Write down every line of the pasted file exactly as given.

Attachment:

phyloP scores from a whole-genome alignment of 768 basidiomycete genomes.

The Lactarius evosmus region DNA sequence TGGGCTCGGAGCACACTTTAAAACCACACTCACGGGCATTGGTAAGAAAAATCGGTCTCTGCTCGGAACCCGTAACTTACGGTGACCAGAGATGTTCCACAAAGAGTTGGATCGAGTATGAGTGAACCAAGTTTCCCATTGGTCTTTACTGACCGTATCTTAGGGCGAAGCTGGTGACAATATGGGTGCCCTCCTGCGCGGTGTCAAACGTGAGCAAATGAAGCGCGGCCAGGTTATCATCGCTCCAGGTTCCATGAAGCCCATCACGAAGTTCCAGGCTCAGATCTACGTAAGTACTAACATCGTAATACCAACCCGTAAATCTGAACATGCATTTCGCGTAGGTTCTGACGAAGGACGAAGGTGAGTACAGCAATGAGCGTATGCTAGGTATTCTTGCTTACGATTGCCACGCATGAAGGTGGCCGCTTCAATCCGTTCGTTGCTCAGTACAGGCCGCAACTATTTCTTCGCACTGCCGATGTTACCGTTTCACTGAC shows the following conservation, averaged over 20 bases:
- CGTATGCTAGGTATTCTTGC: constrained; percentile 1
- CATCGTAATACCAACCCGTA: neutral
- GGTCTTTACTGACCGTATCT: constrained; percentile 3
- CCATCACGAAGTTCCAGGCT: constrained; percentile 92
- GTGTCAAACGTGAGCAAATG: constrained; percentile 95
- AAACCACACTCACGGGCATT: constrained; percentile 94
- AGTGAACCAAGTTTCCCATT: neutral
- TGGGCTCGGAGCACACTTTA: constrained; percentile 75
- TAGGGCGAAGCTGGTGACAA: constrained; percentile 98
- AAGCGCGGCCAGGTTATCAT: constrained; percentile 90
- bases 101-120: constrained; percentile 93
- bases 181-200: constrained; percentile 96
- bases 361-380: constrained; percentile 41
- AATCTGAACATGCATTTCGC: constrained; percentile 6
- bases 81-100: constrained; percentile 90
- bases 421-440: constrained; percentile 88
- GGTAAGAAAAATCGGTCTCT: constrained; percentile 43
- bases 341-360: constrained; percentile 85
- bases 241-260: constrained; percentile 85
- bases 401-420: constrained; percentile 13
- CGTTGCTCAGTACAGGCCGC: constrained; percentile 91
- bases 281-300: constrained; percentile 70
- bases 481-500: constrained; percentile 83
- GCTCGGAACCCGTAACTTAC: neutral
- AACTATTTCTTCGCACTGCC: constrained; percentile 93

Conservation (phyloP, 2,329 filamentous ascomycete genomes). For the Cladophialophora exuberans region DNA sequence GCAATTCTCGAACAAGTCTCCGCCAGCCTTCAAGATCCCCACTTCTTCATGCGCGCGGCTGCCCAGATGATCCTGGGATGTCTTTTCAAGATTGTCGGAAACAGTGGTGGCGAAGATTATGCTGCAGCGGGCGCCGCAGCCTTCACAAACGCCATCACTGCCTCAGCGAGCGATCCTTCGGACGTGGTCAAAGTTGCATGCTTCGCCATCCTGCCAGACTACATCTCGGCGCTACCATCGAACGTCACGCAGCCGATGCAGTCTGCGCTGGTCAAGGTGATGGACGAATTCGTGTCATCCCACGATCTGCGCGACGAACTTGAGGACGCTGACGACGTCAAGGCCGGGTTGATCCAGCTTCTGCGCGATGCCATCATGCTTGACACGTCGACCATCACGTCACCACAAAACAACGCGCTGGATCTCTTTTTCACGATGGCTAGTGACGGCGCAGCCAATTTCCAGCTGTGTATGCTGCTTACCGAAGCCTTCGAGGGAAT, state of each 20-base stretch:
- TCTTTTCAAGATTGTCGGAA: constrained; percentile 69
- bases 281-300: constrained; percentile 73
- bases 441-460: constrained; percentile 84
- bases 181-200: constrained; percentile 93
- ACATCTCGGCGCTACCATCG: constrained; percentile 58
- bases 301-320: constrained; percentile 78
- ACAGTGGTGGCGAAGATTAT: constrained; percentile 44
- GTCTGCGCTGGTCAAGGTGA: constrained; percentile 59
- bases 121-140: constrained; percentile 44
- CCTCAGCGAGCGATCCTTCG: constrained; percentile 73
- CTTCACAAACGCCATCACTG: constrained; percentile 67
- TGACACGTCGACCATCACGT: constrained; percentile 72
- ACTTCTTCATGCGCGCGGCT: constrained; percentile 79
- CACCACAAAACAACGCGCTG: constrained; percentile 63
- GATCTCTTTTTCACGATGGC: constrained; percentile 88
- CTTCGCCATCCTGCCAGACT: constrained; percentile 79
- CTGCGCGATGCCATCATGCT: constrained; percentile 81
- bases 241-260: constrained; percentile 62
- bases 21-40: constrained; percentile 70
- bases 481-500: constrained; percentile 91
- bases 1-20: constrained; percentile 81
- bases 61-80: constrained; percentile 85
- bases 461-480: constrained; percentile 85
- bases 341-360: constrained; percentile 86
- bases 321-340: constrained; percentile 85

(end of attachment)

phyloP scores from a whole-genome alignment of 768 basidiomycete genomes.

The Lactarius evosmus region DNA sequence TGGGCTCGGAGCACACTTTAAAACCACACTCACGGGCATTGGTAAGAAAAATCGGTCTCTGCTCGGAACCCGTAACTTACGGTGACCAGAGATGTTCCACAAAGAGTTGGATCGAGTATGAGTGAACCAAGTTTCCCATTGGTCTTTACTGACCGTATCTTAGGGCGAAGCTGGTGACAATATGGGTGCCCTCCTGCGCGGTGTCAAACGTGAGCAAATGAAGCGCGGCCAGGTTATCATCGCTCCAGGTTCCATGAAGCCCATCACGAAGTTCCAGGCTCAGATCTACGTAAGTACTAACATCGTAATACCAACCCGTAAATCTGAACATGCATTTCGCGTAGGTTCTGACGAAGGACGAAGGTGAGTACAGCAATGAGCGTATGCTAGGTATTCTTGCTTACGATTGCCACGCATGAAGGTGGCCGCTTCAATCCGTTCGTTGCTCAGTACAGGCCGCAACTATTTCTTCGCACTGCCGATGTTACCGTTTCACTGAC shows the following conservation, averaged over 20 bases:
- CGTATGCTAGGTATTCTTGC: constrained; percentile 1
- CATCGTAATACCAACCCGTA: neutral
- GGTCTTTACTGACCGTATCT: constrained; percentile 3
- CCATCACGAAGTTCCAGGCT: constrained; percentile 92
- GTGTCAAACGTGAGCAAATG: constrained; percentile 95
- AAACCACACTCACGGGCATT: constrained; percentile 94
- AGTGAACCAAGTTTCCCATT: neutral
- TGGGCTCGGAGCACACTTTA: constrained; percentile 75
- TAGGGCGAAGCTGGTGACAA: constrained; percentile 98
- AAGCGCGGCCAGGTTATCAT: constrained; percentile 90
- bases 101-120: constrained; percentile 93
- bases 181-200: constrained; percentile 96
- bases 361-380: constrained; percentile 41
- AATCTGAACATGCATTTCGC: constrained; percentile 6
- bases 81-100: constrained; percentile 90
- bases 421-440: constrained; percentile 88
- GGTAAGAAAAATCGGTCTCT: constrained; percentile 43
- bases 341-360: constrained; percentile 85
- bases 241-260: constrained; percentile 85
- bases 401-420: constrained; percentile 13
- CGTTGCTCAGTACAGGCCGC: constrained; percentile 91
- bases 281-300: constrained; percentile 70
- bases 481-500: constrained; percentile 83
- GCTCGGAACCCGTAACTTAC: neutral
- AACTATTTCTTCGCACTGCC: constrained; percentile 93

Conservation (phyloP, 2,329 filamentous ascomycete genomes). For the Cladophialophora exuberans region DNA sequence GCAATTCTCGAACAAGTCTCCGCCAGCCTTCAAGATCCCCACTTCTTCATGCGCGCGGCTGCCCAGATGATCCTGGGATGTCTTTTCAAGATTGTCGGAAACAGTGGTGGCGAAGATTATGCTGCAGCGGGCGCCGCAGCCTTCACAAACGCCATCACTGCCTCAGCGAGCGATCCTTCGGACGTGGTCAAAGTTGCATGCTTCGCCATCCTGCCAGACTACATCTCGGCGCTACCATCGAACGTCACGCAGCCGATGCAGTCTGCGCTGGTCAAGGTGATGGACGAATTCGTGTCATCCCACGATCTGCGCGACGAACTTGAGGACGCTGACGACGTCAAGGCCGGGTTGATCCAGCTTCTGCGCGATGCCATCATGCTTGACACGTCGACCATCACGTCACCACAAAACAACGCGCTGGATCTCTTTTTCACGATGGCTAGTGACGGCGCAGCCAATTTCCAGCTGTGTATGCTGCTTACCGAAGCCTTCGAGGGAAT, state of each 20-base stretch:
- TCTTTTCAAGATTGTCGGAA: constrained; percentile 69
- bases 281-300: constrained; percentile 73
- bases 441-460: constrained; percentile 84
- bases 181-200: constrained; percentile 93
- ACATCTCGGCGCTACCATCG: constrained; percentile 58
- bases 301-320: constrained; percentile 78
- ACAGTGGTGGCGAAGATTAT: constrained; percentile 44
- GTCTGCGCTGGTCAAGGTGA: constrained; percentile 59
- bases 121-140: constrained; percentile 44
- CCTCAGCGAGCGATCCTTCG: constrained; percentile 73
- CTTCACAAACGCCATCACTG: constrained; percentile 67
- TGACACGTCGACCATCACGT: constrained; percentile 72
- ACTTCTTCATGCGCGCGGCT: constrained; percentile 79
- CACCACAAAACAACGCGCTG: constrained; percentile 63
- GATCTCTTTTTCACGATGGC: constrained; percentile 88
- CTTCGCCATCCTGCCAGACT: constrained; percentile 79
- CTGCGCGATGCCATCATGCT: constrained; percentile 81
- bases 241-260: constrained; percentile 62
- bases 21-40: constrained; percentile 70
- bases 481-500: constrained; percentile 91
- bases 1-20: constrained; percentile 81
- bases 61-80: constrained; percentile 85
- bases 461-480: constrained; percentile 85
- bases 341-360: constrained; percentile 86
- bases 321-340: constrained; percentile 85